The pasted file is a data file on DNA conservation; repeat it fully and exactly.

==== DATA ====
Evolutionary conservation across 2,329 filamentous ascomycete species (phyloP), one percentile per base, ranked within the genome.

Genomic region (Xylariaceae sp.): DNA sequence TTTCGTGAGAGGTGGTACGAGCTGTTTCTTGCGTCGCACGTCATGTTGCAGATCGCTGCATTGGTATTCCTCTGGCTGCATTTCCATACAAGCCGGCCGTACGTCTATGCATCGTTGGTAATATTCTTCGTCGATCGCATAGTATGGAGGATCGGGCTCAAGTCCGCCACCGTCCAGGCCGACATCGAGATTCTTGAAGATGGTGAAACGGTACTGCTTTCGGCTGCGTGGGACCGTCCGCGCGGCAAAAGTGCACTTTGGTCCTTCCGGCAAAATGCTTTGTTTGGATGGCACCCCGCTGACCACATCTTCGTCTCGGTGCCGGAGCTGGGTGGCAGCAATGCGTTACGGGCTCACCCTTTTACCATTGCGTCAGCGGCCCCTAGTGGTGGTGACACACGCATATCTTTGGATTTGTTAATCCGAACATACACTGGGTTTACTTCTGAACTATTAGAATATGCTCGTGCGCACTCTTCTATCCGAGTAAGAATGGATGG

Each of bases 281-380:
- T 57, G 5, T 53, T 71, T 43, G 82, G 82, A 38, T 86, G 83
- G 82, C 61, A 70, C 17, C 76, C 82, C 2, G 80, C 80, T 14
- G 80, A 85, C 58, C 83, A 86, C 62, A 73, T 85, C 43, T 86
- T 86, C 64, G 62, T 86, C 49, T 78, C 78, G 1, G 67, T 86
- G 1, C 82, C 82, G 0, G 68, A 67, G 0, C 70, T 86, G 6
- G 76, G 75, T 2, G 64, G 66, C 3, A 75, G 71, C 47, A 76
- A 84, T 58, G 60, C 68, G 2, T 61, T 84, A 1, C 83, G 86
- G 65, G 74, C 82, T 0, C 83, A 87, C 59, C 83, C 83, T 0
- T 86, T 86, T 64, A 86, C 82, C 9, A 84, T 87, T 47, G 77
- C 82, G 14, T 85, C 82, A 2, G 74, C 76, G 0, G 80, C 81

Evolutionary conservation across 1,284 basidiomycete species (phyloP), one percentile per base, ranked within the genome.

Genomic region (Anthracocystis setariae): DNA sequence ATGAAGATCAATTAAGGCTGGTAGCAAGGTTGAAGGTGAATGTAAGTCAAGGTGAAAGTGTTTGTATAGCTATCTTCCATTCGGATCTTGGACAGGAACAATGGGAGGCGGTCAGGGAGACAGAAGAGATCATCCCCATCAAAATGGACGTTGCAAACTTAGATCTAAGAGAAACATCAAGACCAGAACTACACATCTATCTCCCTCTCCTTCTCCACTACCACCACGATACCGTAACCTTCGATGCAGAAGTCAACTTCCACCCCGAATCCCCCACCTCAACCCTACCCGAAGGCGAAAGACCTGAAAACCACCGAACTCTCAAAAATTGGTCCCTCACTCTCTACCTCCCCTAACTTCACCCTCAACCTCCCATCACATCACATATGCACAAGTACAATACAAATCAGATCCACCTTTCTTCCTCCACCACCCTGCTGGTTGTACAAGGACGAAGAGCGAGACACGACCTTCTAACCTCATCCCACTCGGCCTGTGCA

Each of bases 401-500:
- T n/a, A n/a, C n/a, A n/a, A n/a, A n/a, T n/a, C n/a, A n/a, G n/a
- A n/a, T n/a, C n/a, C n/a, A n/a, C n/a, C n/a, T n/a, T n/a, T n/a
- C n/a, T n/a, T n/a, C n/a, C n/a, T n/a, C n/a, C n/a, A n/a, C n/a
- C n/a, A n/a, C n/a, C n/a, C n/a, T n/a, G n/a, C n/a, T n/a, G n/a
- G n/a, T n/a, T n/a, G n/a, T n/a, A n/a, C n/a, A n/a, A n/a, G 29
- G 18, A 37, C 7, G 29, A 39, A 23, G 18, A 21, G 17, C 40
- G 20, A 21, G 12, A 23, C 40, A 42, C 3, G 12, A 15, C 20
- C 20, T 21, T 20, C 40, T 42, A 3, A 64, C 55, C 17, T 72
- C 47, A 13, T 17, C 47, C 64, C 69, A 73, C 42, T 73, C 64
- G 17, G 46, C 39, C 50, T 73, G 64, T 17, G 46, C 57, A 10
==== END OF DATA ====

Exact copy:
Evolutionary conservation across 2,329 filamentous ascomycete species (phyloP), one percentile per base, ranked within the genome.

Genomic region (Xylariaceae sp.): DNA sequence TTTCGTGAGAGGTGGTACGAGCTGTTTCTTGCGTCGCACGTCATGTTGCAGATCGCTGCATTGGTATTCCTCTGGCTGCATTTCCATACAAGCCGGCCGTACGTCTATGCATCGTTGGTAATATTCTTCGTCGATCGCATAGTATGGAGGATCGGGCTCAAGTCCGCCACCGTCCAGGCCGACATCGAGATTCTTGAAGATGGTGAAACGGTACTGCTTTCGGCTGCGTGGGACCGTCCGCGCGGCAAAAGTGCACTTTGGTCCTTCCGGCAAAATGCTTTGTTTGGATGGCACCCCGCTGACCACATCTTCGTCTCGGTGCCGGAGCTGGGTGGCAGCAATGCGTTACGGGCTCACCCTTTTACCATTGCGTCAGCGGCCCCTAGTGGTGGTGACACACGCATATCTTTGGATTTGTTAATCCGAACATACACTGGGTTTACTTCTGAACTATTAGAATATGCTCGTGCGCACTCTTCTATCCGAGTAAGAATGGATGG

Each of bases 281-380:
- T 57, G 5, T 53, T 71, T 43, G 82, G 82, A 38, T 86, G 83
- G 82, C 61, A 70, C 17, C 76, C 82, C 2, G 80, C 80, T 14
- G 80, A 85, C 58, C 83, A 86, C 62, A 73, T 85, C 43, T 86
- T 86, C 64, G 62, T 86, C 49, T 78, C 78, G 1, G 67, T 86
- G 1, C 82, C 82, G 0, G 68, A 67, G 0, C 70, T 86, G 6
- G 76, G 75, T 2, G 64, G 66, C 3, A 75, G 71, C 47, A 76
- A 84, T 58, G 60, C 68, G 2, T 61, T 84, A 1, C 83, G 86
- G 65, G 74, C 82, T 0, C 83, A 87, C 59, C 83, C 83, T 0
- T 86, T 86, T 64, A 86, C 82, C 9, A 84, T 87, T 47, G 77
- C 82, G 14, T 85, C 82, A 2, G 74, C 76, G 0, G 80, C 81

Evolutionary conservation across 1,284 basidiomycete species (phyloP), one percentile per base, ranked within the genome.

Genomic region (Anthracocystis setariae): DNA sequence ATGAAGATCAATTAAGGCTGGTAGCAAGGTTGAAGGTGAATGTAAGTCAAGGTGAAAGTGTTTGTATAGCTATCTTCCATTCGGATCTTGGACAGGAACAATGGGAGGCGGTCAGGGAGACAGAAGAGATCATCCCCATCAAAATGGACGTTGCAAACTTAGATCTAAGAGAAACATCAAGACCAGAACTACACATCTATCTCCCTCTCCTTCTCCACTACCACCACGATACCGTAACCTTCGATGCAGAAGTCAACTTCCACCCCGAATCCCCCACCTCAACCCTACCCGAAGGCGAAAGACCTGAAAACCACCGAACTCTCAAAAATTGGTCCCTCACTCTCTACCTCCCCTAACTTCACCCTCAACCTCCCATCACATCACATATGCACAAGTACAATACAAATCAGATCCACCTTTCTTCCTCCACCACCCTGCTGGTTGTACAAGGACGAAGAGCGAGACACGACCTTCTAACCTCATCCCACTCGGCCTGTGCA

Each of bases 401-500:
- T n/a, A n/a, C n/a, A n/a, A n/a, A n/a, T n/a, C n/a, A n/a, G n/a
- A n/a, T n/a, C n/a, C n/a, A n/a, C n/a, C n/a, T n/a, T n/a, T n/a
- C n/a, T n/a, T n/a, C n/a, C n/a, T n/a, C n/a, C n/a, A n/a, C n/a
- C n/a, A n/a, C n/a, C n/a, C n/a, T n/a, G n/a, C n/a, T n/a, G n/a
- G n/a, T n/a, T n/a, G n/a, T n/a, A n/a, C n/a, A n/a, A n/a, G 29
- G 18, A 37, C 7, G 29, A 39, A 23, G 18, A 21, G 17, C 40
- G 20, A 21, G 12, A 23, C 40, A 42, C 3, G 12, A 15, C 20
- C 20, T 21, T 20, C 40, T 42, A 3, A 64, C 55, C 17, T 72
- C 47, A 13, T 17, C 47, C 64, C 69, A 73, C 42, T 73, C 64
- G 17, G 46, C 39, C 50, T 73, G 64, T 17, G 46, C 57, A 10